Père Ubu’s Almanac for Jan–March 1899, by Alfred Jarry, et. al.

–– translated by Amy Oliver

First published in 1899, Père Ubu’s Almanac is Alfred Jarry’s answer to the annually published almanac, a format which provided ordinary people with the forecasts that helped them tend their crops, fish their waters and mark their religious holidays for centuries until it was superseded in 1988 by the invention of Hello! magazine. Offering a unique and irreverent insight into the cultural and political landscape of Paris on the cusp of the 20th century, Ubu’s Almanac was created by Jarry in 1898 along with some friends, artistic contemporaries and colleagues at the Mercure de France, including Claude Terrasse, Pierre Bonnard (who created the illustrations), Rachilde, Pierre Quillard, André-Ferdinand Hérold and Marcel Collière. It’s a multidimensional collage of found text, in-jokes, puns and contemporary cultural references, written during the height of the political scandal that would come to be known as the Dreyfus Affair. This, the first English translation, mimics the original in its shape and formatting.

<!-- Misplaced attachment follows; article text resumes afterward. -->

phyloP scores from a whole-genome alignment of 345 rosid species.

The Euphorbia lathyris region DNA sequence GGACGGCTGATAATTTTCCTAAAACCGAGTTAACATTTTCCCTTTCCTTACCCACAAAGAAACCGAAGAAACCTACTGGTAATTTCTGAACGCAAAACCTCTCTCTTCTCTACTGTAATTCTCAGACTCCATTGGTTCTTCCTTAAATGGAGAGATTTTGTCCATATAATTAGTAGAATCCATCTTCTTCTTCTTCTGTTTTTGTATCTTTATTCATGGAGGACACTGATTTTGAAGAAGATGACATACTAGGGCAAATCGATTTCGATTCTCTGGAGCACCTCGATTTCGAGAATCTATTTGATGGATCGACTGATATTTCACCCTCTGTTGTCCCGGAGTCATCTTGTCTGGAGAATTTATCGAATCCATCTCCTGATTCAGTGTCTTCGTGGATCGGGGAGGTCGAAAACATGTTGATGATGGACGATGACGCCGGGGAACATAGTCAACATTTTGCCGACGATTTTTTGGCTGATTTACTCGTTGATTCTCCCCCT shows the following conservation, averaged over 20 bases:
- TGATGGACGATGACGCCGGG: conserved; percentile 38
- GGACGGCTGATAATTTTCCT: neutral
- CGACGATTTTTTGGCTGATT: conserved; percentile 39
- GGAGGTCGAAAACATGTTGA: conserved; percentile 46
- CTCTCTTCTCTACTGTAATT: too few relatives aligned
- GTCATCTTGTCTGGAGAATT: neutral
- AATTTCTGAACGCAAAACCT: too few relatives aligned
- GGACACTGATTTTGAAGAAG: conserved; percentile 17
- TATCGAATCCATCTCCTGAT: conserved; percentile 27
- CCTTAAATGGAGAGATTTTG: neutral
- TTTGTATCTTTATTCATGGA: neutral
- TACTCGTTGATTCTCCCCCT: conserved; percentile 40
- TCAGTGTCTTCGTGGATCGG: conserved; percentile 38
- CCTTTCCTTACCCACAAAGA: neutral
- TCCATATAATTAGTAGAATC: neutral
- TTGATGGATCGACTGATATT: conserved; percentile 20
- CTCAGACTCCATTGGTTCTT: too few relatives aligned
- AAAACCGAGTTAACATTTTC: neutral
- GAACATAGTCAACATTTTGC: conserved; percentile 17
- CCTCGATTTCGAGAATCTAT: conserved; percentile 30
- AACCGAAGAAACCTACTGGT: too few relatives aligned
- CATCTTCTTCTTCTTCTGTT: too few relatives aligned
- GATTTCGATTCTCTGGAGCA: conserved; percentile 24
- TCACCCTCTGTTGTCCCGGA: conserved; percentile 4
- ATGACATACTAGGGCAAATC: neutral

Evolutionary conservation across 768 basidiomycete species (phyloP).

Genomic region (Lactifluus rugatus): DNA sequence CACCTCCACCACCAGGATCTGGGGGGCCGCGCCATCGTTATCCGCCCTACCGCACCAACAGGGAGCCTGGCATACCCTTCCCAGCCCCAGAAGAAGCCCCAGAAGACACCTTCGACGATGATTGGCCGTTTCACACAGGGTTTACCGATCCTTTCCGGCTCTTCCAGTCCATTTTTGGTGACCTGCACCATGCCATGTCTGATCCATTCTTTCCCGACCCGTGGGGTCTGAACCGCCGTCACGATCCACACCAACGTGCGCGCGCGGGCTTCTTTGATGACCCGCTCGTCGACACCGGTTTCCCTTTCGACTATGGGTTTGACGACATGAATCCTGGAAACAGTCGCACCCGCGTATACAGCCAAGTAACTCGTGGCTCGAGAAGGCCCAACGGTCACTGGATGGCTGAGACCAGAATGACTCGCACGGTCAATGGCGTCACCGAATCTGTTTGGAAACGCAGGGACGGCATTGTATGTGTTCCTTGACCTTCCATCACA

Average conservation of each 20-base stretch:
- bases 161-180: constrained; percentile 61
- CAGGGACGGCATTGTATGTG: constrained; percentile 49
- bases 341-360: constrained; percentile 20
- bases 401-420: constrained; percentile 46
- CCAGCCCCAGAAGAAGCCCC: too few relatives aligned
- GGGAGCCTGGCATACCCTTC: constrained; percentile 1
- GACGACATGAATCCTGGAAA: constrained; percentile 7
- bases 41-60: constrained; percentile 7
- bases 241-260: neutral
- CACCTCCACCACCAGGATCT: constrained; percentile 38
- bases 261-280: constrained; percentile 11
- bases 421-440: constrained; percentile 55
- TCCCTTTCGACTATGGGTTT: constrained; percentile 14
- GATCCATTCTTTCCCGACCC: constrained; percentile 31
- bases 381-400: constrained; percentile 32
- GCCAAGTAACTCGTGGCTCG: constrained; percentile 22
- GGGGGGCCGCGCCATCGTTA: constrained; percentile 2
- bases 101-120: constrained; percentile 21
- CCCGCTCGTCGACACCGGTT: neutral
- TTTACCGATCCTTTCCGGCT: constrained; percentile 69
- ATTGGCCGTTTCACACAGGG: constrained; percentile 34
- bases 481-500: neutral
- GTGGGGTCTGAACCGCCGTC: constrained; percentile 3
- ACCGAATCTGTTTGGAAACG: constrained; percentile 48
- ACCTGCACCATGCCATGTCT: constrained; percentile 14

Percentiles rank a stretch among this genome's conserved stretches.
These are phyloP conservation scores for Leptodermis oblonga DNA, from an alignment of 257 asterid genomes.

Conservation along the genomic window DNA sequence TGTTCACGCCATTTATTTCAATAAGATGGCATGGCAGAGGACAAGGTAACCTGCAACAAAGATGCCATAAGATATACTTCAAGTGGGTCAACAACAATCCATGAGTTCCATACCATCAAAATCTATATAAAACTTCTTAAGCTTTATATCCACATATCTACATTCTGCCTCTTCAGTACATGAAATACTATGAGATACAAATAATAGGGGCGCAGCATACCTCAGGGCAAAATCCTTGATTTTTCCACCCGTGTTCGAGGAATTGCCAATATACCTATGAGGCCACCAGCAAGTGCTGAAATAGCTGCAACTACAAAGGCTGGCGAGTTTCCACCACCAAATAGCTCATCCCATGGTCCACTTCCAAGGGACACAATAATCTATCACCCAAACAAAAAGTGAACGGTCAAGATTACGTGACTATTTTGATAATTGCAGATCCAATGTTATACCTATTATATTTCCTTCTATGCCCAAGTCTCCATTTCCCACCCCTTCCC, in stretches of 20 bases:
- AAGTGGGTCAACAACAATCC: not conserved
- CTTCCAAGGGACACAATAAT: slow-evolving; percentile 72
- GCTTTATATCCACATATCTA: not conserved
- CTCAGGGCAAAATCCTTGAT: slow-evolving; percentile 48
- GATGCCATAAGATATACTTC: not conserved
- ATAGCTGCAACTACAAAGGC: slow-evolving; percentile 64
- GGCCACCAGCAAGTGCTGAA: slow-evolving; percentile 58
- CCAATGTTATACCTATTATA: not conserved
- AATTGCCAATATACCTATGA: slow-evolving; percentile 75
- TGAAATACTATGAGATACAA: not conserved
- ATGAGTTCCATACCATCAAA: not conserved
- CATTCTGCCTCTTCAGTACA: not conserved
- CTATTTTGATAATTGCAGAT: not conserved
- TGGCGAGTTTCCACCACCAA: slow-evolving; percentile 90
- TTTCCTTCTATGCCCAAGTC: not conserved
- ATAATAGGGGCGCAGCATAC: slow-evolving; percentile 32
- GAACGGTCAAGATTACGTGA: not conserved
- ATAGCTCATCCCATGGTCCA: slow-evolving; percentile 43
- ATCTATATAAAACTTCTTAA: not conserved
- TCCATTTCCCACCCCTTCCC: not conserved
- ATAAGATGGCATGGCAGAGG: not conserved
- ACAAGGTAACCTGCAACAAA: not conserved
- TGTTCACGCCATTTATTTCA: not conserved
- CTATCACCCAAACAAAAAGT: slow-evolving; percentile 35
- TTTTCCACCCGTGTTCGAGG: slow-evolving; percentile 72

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101 pgs, Perfect-bound 8.5” x 8.5”. Dec., A.Da. 103/A.H. 188 (2019)
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